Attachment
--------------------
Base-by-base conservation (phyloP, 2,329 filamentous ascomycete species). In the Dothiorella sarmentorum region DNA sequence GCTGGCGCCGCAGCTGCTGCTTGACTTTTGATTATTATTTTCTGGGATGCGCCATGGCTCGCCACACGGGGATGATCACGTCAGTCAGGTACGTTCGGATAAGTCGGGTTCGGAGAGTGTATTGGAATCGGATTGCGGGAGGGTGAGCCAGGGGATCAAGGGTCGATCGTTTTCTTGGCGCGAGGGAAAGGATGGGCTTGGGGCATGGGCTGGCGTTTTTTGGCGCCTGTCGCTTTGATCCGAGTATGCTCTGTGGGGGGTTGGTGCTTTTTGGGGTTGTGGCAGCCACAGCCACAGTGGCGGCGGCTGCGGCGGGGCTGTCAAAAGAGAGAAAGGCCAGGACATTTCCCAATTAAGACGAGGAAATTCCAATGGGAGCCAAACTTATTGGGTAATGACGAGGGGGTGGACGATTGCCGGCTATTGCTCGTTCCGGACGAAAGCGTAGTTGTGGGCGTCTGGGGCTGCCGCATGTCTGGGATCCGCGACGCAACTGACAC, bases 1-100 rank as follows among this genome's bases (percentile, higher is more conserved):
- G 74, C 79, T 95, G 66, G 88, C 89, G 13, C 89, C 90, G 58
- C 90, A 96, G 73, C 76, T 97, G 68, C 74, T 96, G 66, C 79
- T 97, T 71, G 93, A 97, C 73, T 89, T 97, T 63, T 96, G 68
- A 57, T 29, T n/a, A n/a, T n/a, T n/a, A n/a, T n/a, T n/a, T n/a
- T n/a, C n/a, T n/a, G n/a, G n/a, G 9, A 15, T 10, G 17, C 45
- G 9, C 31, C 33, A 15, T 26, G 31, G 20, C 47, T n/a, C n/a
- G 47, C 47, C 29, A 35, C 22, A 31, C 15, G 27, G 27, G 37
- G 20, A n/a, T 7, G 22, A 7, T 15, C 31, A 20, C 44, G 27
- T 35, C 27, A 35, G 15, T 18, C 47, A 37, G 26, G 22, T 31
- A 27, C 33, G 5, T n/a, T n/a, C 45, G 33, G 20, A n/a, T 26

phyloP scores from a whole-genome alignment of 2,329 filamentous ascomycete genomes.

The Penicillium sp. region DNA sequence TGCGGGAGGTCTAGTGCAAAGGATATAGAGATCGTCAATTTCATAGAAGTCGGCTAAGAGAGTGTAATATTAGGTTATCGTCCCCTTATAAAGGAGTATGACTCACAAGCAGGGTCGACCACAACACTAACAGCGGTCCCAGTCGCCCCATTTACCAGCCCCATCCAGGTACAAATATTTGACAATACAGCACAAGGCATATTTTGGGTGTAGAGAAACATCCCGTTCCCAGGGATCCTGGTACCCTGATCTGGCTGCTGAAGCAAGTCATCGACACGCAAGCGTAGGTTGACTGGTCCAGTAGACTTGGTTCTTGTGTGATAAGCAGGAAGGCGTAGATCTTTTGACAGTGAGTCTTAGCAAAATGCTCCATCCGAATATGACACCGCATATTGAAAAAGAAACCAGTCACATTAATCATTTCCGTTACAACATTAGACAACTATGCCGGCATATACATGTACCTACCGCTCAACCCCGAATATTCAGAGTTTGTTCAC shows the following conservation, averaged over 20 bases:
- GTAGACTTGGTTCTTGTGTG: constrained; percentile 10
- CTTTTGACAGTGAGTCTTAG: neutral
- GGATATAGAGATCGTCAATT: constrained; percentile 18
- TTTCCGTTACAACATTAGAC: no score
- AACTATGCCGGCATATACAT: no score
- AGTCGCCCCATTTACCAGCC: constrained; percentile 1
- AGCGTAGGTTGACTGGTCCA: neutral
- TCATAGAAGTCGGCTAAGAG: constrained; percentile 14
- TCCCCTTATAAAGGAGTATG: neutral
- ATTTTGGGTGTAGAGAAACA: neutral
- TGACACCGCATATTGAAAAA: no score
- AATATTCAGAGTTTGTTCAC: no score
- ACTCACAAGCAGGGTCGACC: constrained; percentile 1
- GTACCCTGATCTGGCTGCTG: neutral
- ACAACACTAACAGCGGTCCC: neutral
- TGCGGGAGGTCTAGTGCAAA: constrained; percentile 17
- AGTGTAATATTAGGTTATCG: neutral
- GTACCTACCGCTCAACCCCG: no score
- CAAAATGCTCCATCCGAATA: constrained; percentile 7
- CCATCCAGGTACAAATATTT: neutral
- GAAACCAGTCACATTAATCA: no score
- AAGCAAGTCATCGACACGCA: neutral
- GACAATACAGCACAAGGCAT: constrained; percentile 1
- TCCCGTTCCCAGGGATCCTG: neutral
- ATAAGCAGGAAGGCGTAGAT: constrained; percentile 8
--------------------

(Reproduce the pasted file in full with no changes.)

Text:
Base-by-base conservation (phyloP, 2,329 filamentous ascomycete species). In the Dothiorella sarmentorum region DNA sequence GCTGGCGCCGCAGCTGCTGCTTGACTTTTGATTATTATTTTCTGGGATGCGCCATGGCTCGCCACACGGGGATGATCACGTCAGTCAGGTACGTTCGGATAAGTCGGGTTCGGAGAGTGTATTGGAATCGGATTGCGGGAGGGTGAGCCAGGGGATCAAGGGTCGATCGTTTTCTTGGCGCGAGGGAAAGGATGGGCTTGGGGCATGGGCTGGCGTTTTTTGGCGCCTGTCGCTTTGATCCGAGTATGCTCTGTGGGGGGTTGGTGCTTTTTGGGGTTGTGGCAGCCACAGCCACAGTGGCGGCGGCTGCGGCGGGGCTGTCAAAAGAGAGAAAGGCCAGGACATTTCCCAATTAAGACGAGGAAATTCCAATGGGAGCCAAACTTATTGGGTAATGACGAGGGGGTGGACGATTGCCGGCTATTGCTCGTTCCGGACGAAAGCGTAGTTGTGGGCGTCTGGGGCTGCCGCATGTCTGGGATCCGCGACGCAACTGACAC, bases 1-100 rank as follows among this genome's bases (percentile, higher is more conserved):
- G 74, C 79, T 95, G 66, G 88, C 89, G 13, C 89, C 90, G 58
- C 90, A 96, G 73, C 76, T 97, G 68, C 74, T 96, G 66, C 79
- T 97, T 71, G 93, A 97, C 73, T 89, T 97, T 63, T 96, G 68
- A 57, T 29, T n/a, A n/a, T n/a, T n/a, A n/a, T n/a, T n/a, T n/a
- T n/a, C n/a, T n/a, G n/a, G n/a, G 9, A 15, T 10, G 17, C 45
- G 9, C 31, C 33, A 15, T 26, G 31, G 20, C 47, T n/a, C n/a
- G 47, C 47, C 29, A 35, C 22, A 31, C 15, G 27, G 27, G 37
- G 20, A n/a, T 7, G 22, A 7, T 15, C 31, A 20, C 44, G 27
- T 35, C 27, A 35, G 15, T 18, C 47, A 37, G 26, G 22, T 31
- A 27, C 33, G 5, T n/a, T n/a, C 45, G 33, G 20, A n/a, T 26

phyloP scores from a whole-genome alignment of 2,329 filamentous ascomycete genomes.

The Penicillium sp. region DNA sequence TGCGGGAGGTCTAGTGCAAAGGATATAGAGATCGTCAATTTCATAGAAGTCGGCTAAGAGAGTGTAATATTAGGTTATCGTCCCCTTATAAAGGAGTATGACTCACAAGCAGGGTCGACCACAACACTAACAGCGGTCCCAGTCGCCCCATTTACCAGCCCCATCCAGGTACAAATATTTGACAATACAGCACAAGGCATATTTTGGGTGTAGAGAAACATCCCGTTCCCAGGGATCCTGGTACCCTGATCTGGCTGCTGAAGCAAGTCATCGACACGCAAGCGTAGGTTGACTGGTCCAGTAGACTTGGTTCTTGTGTGATAAGCAGGAAGGCGTAGATCTTTTGACAGTGAGTCTTAGCAAAATGCTCCATCCGAATATGACACCGCATATTGAAAAAGAAACCAGTCACATTAATCATTTCCGTTACAACATTAGACAACTATGCCGGCATATACATGTACCTACCGCTCAACCCCGAATATTCAGAGTTTGTTCAC shows the following conservation, averaged over 20 bases:
- GTAGACTTGGTTCTTGTGTG: constrained; percentile 10
- CTTTTGACAGTGAGTCTTAG: neutral
- GGATATAGAGATCGTCAATT: constrained; percentile 18
- TTTCCGTTACAACATTAGAC: no score
- AACTATGCCGGCATATACAT: no score
- AGTCGCCCCATTTACCAGCC: constrained; percentile 1
- AGCGTAGGTTGACTGGTCCA: neutral
- TCATAGAAGTCGGCTAAGAG: constrained; percentile 14
- TCCCCTTATAAAGGAGTATG: neutral
- ATTTTGGGTGTAGAGAAACA: neutral
- TGACACCGCATATTGAAAAA: no score
- AATATTCAGAGTTTGTTCAC: no score
- ACTCACAAGCAGGGTCGACC: constrained; percentile 1
- GTACCCTGATCTGGCTGCTG: neutral
- ACAACACTAACAGCGGTCCC: neutral
- TGCGGGAGGTCTAGTGCAAA: constrained; percentile 17
- AGTGTAATATTAGGTTATCG: neutral
- GTACCTACCGCTCAACCCCG: no score
- CAAAATGCTCCATCCGAATA: constrained; percentile 7
- CCATCCAGGTACAAATATTT: neutral
- GAAACCAGTCACATTAATCA: no score
- AAGCAAGTCATCGACACGCA: neutral
- GACAATACAGCACAAGGCAT: constrained; percentile 1
- TCCCGTTCCCAGGGATCCTG: neutral
- ATAAGCAGGAAGGCGTAGAT: constrained; percentile 8